Solid electrolyte interface formation on Lithium metal anode in gel polymer electrolytes
Presented by Elena USHAKOVA
Track: Applied Research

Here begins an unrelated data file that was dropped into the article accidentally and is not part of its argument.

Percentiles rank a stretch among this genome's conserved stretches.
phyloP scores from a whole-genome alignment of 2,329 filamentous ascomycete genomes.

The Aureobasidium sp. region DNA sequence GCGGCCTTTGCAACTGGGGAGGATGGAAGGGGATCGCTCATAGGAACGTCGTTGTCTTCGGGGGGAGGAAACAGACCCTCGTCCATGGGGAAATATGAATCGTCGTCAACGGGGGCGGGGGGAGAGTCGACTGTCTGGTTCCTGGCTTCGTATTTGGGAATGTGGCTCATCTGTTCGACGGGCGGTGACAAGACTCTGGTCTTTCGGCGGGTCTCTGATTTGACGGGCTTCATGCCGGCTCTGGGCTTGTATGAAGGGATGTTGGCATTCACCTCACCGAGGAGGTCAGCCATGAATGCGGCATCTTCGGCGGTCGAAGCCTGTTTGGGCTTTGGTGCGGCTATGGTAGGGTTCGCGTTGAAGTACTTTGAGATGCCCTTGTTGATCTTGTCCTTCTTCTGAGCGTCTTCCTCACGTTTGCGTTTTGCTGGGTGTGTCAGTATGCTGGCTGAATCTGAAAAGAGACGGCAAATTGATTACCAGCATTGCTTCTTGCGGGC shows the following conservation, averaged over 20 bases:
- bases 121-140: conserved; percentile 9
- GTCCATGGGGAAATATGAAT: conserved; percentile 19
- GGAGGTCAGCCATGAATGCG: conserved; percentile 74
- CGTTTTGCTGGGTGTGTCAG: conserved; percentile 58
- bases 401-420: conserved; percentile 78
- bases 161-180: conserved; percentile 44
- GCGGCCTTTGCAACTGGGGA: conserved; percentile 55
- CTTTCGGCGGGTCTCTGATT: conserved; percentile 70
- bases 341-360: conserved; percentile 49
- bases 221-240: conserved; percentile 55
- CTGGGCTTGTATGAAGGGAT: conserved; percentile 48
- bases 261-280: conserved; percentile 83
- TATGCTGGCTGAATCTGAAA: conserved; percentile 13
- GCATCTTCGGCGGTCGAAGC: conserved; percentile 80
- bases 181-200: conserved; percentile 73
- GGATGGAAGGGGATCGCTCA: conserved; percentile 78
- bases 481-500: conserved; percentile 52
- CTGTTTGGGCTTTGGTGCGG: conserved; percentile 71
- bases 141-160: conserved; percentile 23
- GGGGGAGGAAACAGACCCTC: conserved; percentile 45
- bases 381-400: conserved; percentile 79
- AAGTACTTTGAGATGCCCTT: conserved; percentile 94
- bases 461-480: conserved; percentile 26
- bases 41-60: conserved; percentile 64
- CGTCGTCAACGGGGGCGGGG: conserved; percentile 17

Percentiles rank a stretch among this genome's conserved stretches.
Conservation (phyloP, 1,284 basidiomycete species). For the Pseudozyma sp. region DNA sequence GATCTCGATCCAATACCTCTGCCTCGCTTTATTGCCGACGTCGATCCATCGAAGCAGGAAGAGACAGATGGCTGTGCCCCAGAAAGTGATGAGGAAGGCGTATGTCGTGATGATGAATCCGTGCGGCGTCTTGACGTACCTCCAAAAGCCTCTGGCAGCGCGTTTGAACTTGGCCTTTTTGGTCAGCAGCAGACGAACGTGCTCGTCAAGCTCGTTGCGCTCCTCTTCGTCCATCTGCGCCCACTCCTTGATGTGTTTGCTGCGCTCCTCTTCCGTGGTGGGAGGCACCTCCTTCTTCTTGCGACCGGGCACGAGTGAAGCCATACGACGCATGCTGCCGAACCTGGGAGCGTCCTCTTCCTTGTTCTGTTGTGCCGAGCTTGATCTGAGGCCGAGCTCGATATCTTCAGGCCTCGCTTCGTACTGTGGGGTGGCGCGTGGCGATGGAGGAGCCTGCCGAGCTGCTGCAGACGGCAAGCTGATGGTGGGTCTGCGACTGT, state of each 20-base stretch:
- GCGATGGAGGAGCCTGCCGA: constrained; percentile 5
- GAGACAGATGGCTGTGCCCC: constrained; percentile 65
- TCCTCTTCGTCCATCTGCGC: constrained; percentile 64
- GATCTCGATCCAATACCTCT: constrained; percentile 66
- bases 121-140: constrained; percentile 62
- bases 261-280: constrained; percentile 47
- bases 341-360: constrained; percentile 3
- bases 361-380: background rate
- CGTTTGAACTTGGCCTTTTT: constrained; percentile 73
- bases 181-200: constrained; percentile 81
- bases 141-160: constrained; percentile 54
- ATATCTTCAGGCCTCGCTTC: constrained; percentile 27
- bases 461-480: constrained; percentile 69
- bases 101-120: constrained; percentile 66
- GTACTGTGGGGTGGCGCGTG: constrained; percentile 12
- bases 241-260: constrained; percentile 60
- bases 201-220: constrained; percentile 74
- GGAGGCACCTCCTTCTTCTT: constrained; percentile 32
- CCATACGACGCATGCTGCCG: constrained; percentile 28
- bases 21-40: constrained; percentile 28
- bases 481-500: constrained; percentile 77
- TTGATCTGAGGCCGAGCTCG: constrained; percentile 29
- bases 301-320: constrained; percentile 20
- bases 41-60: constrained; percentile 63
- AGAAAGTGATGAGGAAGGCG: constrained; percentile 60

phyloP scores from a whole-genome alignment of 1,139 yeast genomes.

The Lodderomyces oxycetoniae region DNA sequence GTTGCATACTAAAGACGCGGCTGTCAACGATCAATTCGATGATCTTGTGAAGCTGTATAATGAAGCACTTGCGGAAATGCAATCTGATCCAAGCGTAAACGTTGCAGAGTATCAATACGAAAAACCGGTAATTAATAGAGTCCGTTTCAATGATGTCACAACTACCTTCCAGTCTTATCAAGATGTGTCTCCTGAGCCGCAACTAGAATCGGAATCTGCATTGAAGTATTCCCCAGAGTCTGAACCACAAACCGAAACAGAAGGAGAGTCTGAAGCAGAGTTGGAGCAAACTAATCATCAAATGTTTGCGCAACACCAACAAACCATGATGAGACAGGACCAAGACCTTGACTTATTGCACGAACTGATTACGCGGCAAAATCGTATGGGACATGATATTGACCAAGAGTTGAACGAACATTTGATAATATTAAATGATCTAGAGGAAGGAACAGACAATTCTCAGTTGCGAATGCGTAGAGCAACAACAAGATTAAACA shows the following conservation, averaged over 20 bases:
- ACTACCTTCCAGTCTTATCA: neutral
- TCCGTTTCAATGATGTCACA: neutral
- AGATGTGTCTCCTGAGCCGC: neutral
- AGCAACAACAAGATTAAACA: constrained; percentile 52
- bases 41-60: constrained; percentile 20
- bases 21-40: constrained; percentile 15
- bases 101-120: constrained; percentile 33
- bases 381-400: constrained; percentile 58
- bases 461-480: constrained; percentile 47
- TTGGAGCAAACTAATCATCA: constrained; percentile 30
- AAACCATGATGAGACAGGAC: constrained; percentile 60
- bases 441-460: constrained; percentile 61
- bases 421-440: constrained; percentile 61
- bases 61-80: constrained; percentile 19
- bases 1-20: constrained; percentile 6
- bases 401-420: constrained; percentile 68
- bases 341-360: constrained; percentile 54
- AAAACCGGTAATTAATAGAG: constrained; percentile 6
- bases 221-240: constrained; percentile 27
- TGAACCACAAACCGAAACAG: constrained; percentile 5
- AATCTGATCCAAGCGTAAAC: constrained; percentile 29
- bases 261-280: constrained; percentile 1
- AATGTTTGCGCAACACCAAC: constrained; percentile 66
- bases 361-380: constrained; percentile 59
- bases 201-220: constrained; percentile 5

Main reason preventing successful deployment of rechargeable Lithium metal batteries is connected with inhomogeneous and electrochemically unstable Solid electrolyte interface (SEI) formation on lithium metal surface[1-3]. At the present work the SEI stabilization formed on Li-metal anode in contact with Polyacrylonitrile (PAN) – and poly(ethylene oxide) (PEO) – based polymer/gel polymer electrolytes containing various salts (Bis(trifluoromethane)sulfonimide lithium (LiTFSI) and Lithium perchlorate (LiClO4)) and plastisizers (DMF, EC and PC) has been investigated. The comparison of the polymer electrolyte ending groups PAN (-CN) and PEO (-O-) influence on lithium interface stability has been carried out by means of different independent techniques: XPS, Chronopotenciometry and Impedance spectroscopy techniques. The method of X-ray Photoelectron Spectroscopies (XPS) was used to obtain information on the chemical composition, bonding and homogeneity of gel-polymer/lithium metal interface. For the accurate estimation of chemical SEI film stability in contact with the lithium metal anode few lithium monolayers were deposited on the surface of specially fabricated PAN – and PEO – based polymer membranes. A Quartz Crystal Microbalance (QCM) Technique was used for the in situ control of the mass change during Li deposition process. As the result the evolution of SEI layer thickness was detected. Impedance spectroscopy technique was used to evaluate the resistance of the formed SEI films during time evolution or under polarization. Lithium cation transference numbers t(Li+) for both types of electrolytes were defined to evaluate the contribution of the cationic species to the overall conductivity of the formed polymer films by means of DC polarization and AC impedance methods. Complete analysis of the obtained dataset in PEO – and PAN – based polymer electrolyte shows that combination of mentioned techniques allows not only to determine transport properties of lithium/gel polymer interface films covering the electrode, but also provides with an assessment of newly formed surface layers composition.